In the Daily Signal Virginia Ford, coming from a legacy of fighting for civil rights, speaks of her disappointment in the NAACP for failing Florida’s children of color.
How You Can Add Your Voice
On Thursday, September 29, at 8:30 PM ET Education Post is hosting a Facebook Q&A on Why the NAACP Is Wrong to Propose a Moratorium on Charter Schools.
With blogger Chris (Citizen) Stewart, we’ll have an honest conversation about what Black families need and want from our public schools.
I know some of you are thinking—that sounds awesome! But, what’s a Facebook Q&A and how do I participate?
Well, first of all, it is awesome! And second, it’s easy to figure out and participate (especially since I know you’re on Facebook all the time anyway ), but here’s a quick how-to on Facebook Q&A’ing.
The second live event is Roland Martin’s, “Is School Choice The Black Choice?” If you’re in the Washington, D.C. area RSVP now for this televised event on October 5, from 6:00-9:00 p.m.
This discussion will include supporters and opposers of charter schools. Some panelists include Steve Perry, principal of Capital Preparatory Magnet School; Dr. Ramona Edelin, former director, D.C. Association of Charter Public Schools and Russlyn Ali, former assistant secretary for Civil Rights at the U.S. Department of Education.
On the other side, the program will feature Hilary Shelton, Washington Bureau, senior vice president for advocacy and policy; Fred Ingram, executive vice president of Florida Education Association and Troy LaRaviere, the former principal at a number-one rated neighborhood school with the Chicago Public School System.
UPDATE: Black Charter Leaders to NAACP
After BAEO and NAPCS released their signed letter from over 160 Black educational leaders, I had the chance to hop on the phone with a few of the signees—Cheryl Henderson Brown, founding president and CEO of the Brown Foundation for Educational Equity, Excellence and Research and daughter of plaintiff Oliver Brown of the landmark Brown v. Board of Education desegregation case, Sekou Biddle, UNCF’s vice president of advocacy, and Steve Perry, founder and head of schools of Capital Preparatory Schools.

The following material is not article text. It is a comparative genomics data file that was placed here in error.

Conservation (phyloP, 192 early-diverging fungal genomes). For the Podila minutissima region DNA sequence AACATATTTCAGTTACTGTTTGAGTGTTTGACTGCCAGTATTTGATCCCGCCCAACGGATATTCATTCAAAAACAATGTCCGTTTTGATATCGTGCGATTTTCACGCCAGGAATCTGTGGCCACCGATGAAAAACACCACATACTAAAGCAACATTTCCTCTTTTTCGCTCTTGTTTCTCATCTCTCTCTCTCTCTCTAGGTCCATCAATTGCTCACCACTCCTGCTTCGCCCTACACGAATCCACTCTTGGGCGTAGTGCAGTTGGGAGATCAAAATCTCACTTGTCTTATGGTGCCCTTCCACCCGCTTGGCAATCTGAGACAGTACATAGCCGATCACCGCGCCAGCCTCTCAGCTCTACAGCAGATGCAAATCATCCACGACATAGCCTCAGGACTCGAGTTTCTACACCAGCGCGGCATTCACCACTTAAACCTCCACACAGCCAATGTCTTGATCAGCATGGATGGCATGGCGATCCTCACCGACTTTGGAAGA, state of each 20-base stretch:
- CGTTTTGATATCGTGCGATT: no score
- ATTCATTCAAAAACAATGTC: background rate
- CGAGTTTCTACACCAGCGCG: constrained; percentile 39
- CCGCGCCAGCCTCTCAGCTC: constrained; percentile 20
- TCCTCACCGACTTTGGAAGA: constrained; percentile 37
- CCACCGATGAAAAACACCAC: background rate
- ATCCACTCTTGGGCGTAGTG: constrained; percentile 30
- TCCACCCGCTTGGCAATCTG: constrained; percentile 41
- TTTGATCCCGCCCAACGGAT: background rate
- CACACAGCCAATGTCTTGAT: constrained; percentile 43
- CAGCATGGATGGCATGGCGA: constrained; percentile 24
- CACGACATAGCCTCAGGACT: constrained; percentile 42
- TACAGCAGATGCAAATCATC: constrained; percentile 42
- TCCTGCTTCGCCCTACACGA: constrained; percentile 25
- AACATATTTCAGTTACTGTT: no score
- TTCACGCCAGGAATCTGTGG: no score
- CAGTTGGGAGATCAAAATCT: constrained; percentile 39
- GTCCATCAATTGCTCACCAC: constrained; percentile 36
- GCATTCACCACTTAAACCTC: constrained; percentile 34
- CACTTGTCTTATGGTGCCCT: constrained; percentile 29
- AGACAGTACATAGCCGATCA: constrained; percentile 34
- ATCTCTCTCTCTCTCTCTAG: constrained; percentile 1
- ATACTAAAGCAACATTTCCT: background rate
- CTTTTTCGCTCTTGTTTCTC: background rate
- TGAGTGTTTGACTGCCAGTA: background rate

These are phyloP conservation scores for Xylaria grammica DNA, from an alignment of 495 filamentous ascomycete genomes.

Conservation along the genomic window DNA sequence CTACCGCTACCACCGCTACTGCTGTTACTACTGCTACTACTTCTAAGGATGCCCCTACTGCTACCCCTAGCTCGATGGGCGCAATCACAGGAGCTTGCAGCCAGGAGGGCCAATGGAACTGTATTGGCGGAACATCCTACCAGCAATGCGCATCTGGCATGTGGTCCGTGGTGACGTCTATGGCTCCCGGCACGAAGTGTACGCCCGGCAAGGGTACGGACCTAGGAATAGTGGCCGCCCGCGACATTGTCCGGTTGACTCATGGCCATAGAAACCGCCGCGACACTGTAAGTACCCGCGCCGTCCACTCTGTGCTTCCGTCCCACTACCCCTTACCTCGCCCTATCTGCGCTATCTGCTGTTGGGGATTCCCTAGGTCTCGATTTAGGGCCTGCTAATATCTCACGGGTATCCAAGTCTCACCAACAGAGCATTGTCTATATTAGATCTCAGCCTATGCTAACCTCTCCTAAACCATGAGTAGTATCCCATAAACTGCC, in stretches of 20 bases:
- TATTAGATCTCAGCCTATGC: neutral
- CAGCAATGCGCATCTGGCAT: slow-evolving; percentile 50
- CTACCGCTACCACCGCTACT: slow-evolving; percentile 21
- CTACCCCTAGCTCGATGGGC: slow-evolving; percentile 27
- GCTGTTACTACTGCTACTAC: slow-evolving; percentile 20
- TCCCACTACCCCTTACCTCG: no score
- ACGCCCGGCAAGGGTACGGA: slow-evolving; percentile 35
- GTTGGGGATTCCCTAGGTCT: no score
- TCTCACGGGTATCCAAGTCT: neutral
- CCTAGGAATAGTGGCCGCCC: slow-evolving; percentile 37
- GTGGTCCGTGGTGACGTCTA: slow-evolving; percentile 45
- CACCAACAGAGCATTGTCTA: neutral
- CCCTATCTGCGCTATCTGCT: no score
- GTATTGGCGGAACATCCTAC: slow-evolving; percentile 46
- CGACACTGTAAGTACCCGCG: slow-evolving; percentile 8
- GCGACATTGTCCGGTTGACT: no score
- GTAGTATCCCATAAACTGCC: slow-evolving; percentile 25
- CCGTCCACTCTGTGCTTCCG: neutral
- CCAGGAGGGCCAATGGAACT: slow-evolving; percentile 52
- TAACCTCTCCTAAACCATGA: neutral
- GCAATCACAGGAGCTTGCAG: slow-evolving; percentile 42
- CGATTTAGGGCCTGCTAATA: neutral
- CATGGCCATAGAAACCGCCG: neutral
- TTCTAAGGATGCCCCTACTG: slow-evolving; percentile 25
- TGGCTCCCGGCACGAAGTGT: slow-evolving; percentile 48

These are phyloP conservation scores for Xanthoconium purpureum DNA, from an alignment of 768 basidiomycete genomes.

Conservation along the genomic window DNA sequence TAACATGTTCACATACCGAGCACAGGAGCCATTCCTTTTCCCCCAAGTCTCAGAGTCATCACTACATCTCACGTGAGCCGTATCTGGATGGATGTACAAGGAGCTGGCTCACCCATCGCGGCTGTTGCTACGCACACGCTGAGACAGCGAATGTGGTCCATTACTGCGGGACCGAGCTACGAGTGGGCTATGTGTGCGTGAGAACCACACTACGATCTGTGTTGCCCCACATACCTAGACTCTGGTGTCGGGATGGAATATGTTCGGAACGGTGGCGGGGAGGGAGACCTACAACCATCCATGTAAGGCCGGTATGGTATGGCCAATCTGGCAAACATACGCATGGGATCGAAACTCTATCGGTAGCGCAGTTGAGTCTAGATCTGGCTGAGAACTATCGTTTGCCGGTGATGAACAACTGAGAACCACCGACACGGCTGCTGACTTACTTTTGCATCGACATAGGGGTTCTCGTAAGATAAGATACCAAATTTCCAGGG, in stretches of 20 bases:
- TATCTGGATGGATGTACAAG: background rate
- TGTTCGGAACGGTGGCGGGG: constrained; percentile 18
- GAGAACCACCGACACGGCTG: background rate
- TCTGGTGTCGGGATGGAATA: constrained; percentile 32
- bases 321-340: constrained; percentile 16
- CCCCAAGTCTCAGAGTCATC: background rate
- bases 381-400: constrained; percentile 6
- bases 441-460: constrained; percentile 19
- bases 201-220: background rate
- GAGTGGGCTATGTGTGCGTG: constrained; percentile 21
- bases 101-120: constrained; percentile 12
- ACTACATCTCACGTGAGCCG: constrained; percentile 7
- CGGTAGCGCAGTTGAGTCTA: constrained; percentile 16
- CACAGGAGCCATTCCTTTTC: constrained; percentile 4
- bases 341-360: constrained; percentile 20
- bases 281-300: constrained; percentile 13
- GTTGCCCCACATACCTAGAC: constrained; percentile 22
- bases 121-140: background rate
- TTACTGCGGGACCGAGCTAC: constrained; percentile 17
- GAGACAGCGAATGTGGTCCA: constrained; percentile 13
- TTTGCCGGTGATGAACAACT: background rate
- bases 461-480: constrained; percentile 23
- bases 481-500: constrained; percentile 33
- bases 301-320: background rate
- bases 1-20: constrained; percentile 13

Check out what more they had to say about the NAACP’s proposed moratorium on charter schools.
In another piece from The 74, Cynthia Tucker Haynes, comments in support of the letter with a strong statement:
The NAACP wants to slam the door on that chance for children of color to boost their academic achievement. That’s the wrong fight for an organization that has spent more than half a century fighting for black children to get a better education.
Read more of what she has to say here in The 74.
Black Charter Leaders to NAACP: Hands Off Our Schools
The Black Alliance for Educational Options (BAEO) and the National Alliance for Public School Options (NAPCS) released a signed letter from 160+ educational leaders calling the NAACP to reconsider its proposed charter moratorium set to be voted on in mid-October.
The letter proposed a meeting with the board prior to the October vote:
We ask for a meeting with NAACP national board representation, to take place before your fall convening, to discuss the very serious implications the proposed resolution will have for Black families who want and deserve high-quality educational options for their children.
Among some of the most notable signees include, Dr. Michael Lomax, CEO of United Negro College Fund, Jacqueline Cooper, president, Black Alliance for Educational Options, and George Parker, former president, Washington Teacher’s Union.
The letter was also released in conjunction with BAEO and NAPCS’ new campaign ChartersWork which “tells a clear and compelling story of why more than 700,000 Black families have chosen charter schools.” The campaign “will run through the end of 2016 and focus on elevating Black voices and stakeholders from the civil rights and charter communities, dispelling myths and putting the focus of this conversation back on what works for children.”
Check out the 74 for more coverage on the letter and ChartersWork campaign.
There Cant Be Gatekeepers When It Comes to Educating Our Children
In an article in Black Enterprise, Kevin Chavous, attorney, author, and national education reform leader, wishes that Black Lives Matter and NAACP chapters could talk to Marva Collins today. In a legendary meeting with Marva Collins, she said to him, “We lose too many kids to bad schools therefore, we should mimic all great schools that work, even charter schools.”